All over Europe, municipalities want to become ‘smart cities’, front-runners in the use of big data and smart information technology. These technologies observe, decide, and act with a certain degree of autonomy: from sensors, to algorithms, to robots. Local politicians might find it hard to keep up to speed with the technologies deployed in and by their city, let alone to weigh the pros and cons before the technological innovations are actually developed and implemented.
Smart technologies offer opportunities for improving the quality of life in cities, for reducing their ecological footprint, and for creating new urban commons. But they may also present threats to civil liberties and to social justice, especially where smart city solutions are pushed by big tech companies. The smart city should not be an end in itself. A smart city is only really smart if data collection and artificial intelligence are steered by values.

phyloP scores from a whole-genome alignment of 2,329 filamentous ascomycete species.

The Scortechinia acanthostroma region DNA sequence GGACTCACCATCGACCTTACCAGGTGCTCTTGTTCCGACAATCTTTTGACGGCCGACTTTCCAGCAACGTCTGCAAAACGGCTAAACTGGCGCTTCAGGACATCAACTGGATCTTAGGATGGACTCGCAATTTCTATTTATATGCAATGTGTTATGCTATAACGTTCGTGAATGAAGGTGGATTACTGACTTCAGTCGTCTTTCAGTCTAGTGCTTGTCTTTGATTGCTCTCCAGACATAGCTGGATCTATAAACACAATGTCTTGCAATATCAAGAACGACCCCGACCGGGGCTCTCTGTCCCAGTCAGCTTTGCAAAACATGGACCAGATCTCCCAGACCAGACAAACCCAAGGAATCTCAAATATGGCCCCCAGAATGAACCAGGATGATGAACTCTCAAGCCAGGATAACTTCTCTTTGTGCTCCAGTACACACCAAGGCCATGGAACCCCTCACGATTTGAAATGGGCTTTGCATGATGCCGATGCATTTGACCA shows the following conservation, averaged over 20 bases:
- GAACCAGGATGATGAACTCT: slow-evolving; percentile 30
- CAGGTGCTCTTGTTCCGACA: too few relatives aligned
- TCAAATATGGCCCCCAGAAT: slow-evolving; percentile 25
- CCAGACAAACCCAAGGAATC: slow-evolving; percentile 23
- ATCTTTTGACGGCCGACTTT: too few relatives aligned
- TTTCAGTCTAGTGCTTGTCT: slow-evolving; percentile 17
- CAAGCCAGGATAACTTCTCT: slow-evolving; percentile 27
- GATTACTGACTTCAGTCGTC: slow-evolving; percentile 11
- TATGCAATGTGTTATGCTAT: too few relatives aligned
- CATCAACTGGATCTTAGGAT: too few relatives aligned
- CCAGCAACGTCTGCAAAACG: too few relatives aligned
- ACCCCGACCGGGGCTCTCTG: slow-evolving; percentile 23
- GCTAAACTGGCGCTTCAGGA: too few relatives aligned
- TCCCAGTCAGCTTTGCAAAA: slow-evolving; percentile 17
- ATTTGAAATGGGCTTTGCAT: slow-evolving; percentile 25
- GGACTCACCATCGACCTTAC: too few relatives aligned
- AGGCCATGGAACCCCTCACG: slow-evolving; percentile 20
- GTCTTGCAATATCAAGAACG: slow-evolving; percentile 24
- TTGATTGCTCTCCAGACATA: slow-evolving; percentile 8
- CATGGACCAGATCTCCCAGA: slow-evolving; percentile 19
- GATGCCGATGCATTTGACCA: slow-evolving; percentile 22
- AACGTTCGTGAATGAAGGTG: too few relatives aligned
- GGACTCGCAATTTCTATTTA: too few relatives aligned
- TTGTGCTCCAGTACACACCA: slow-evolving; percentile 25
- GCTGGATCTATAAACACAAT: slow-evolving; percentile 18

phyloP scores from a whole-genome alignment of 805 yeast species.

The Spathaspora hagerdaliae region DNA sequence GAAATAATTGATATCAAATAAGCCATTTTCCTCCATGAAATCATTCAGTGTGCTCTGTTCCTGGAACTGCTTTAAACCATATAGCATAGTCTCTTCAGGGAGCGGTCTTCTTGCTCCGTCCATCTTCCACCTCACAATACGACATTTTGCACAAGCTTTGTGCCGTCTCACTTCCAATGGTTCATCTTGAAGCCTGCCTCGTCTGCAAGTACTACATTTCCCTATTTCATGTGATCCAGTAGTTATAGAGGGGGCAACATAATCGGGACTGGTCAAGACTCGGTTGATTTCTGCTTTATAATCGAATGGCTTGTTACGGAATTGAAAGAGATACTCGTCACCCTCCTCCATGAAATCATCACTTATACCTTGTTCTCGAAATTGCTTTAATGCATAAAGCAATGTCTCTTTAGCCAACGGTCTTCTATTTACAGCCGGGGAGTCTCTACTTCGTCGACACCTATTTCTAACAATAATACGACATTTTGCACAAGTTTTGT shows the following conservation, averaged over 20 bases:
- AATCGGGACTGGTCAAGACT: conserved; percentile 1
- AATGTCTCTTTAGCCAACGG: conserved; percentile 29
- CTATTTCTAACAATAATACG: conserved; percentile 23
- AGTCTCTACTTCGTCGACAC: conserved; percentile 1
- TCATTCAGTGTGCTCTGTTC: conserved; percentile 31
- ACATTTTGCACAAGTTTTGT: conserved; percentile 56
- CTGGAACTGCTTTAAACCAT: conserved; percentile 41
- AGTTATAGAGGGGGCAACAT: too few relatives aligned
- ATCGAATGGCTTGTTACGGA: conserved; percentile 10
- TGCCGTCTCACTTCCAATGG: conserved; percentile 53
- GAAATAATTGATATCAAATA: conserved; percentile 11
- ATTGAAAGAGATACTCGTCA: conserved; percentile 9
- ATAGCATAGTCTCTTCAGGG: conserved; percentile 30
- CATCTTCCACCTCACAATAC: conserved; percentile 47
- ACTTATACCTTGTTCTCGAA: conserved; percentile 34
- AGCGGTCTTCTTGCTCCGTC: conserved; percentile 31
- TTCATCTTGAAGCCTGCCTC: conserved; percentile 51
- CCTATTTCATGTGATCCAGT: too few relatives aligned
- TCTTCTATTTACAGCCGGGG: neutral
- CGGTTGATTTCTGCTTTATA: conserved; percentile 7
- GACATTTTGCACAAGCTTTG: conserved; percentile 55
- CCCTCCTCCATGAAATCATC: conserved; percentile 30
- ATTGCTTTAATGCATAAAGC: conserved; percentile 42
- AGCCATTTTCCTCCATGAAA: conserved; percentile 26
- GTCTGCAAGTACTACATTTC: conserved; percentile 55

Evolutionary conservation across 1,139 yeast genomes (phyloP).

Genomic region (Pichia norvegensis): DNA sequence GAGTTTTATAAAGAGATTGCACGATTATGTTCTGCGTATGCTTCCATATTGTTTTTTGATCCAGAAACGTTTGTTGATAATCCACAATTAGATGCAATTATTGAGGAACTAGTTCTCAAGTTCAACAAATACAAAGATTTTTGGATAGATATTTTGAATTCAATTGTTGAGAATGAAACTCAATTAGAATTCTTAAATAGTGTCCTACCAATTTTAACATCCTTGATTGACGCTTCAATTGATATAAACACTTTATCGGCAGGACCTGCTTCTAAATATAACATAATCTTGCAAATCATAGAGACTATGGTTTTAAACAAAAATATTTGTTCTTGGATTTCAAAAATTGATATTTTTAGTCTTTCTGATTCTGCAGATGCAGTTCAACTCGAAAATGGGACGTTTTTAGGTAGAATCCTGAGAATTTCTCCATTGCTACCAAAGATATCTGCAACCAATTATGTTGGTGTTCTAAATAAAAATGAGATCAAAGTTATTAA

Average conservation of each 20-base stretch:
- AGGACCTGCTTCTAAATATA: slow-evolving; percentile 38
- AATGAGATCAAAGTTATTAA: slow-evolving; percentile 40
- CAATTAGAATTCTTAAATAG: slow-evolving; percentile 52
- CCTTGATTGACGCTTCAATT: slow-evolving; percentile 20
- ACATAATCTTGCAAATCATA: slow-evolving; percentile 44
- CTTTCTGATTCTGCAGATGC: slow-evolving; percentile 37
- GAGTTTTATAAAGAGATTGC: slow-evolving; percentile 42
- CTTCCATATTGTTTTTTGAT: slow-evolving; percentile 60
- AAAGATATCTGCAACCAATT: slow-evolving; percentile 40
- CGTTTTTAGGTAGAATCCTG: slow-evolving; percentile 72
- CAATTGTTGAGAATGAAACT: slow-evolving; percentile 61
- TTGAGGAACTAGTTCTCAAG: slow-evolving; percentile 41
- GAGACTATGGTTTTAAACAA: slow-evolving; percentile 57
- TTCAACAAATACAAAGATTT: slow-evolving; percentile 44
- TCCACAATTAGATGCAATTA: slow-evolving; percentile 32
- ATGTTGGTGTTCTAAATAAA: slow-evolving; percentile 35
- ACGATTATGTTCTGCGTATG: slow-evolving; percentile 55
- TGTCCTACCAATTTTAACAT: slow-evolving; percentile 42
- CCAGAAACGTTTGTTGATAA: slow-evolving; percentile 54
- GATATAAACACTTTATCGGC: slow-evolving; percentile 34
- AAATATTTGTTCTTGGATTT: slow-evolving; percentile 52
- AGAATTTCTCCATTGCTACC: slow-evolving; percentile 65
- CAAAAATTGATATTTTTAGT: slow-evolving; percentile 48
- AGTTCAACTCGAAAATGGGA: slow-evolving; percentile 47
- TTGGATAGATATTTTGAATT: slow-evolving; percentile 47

This Charter for the Smart City puts the values of democracy, connectedness, human dignity, privacy, sustainability, and equality at the heart of smart cities. Local politicians and active citizens who share these values may use the principles in this Charter as starting points for democratic debate and informed moral judgement on technological innovations in their communities.
The Charter was developed in 2019 through a series of roundtables in various European cities, from Brno to Oslo, as well as an online consultation. The drafters of the Charter would like to express their gratitude to the hundred-plus experts, (local) politicians and activists who have shared their ideas. If this Charter brings some wisdom to the smart city, it is thanks to their contributions.
Click on a principle to read the explanation
Democratising the development of technology
Technology in service of democracy and fundamental rights
Technology in support of green and social values
Recognise the right to meaningful human contact. We cannot outsource the care for others to robots. Contact with citizens at the government office, both online and offline, must hold the potential to lead to changes in government decisions.
Combat the social and digital divide. Provide a basic digital service for people with few digital skills. Stand up for the rights of workers and for a fair distribution of income, wealth, and housing.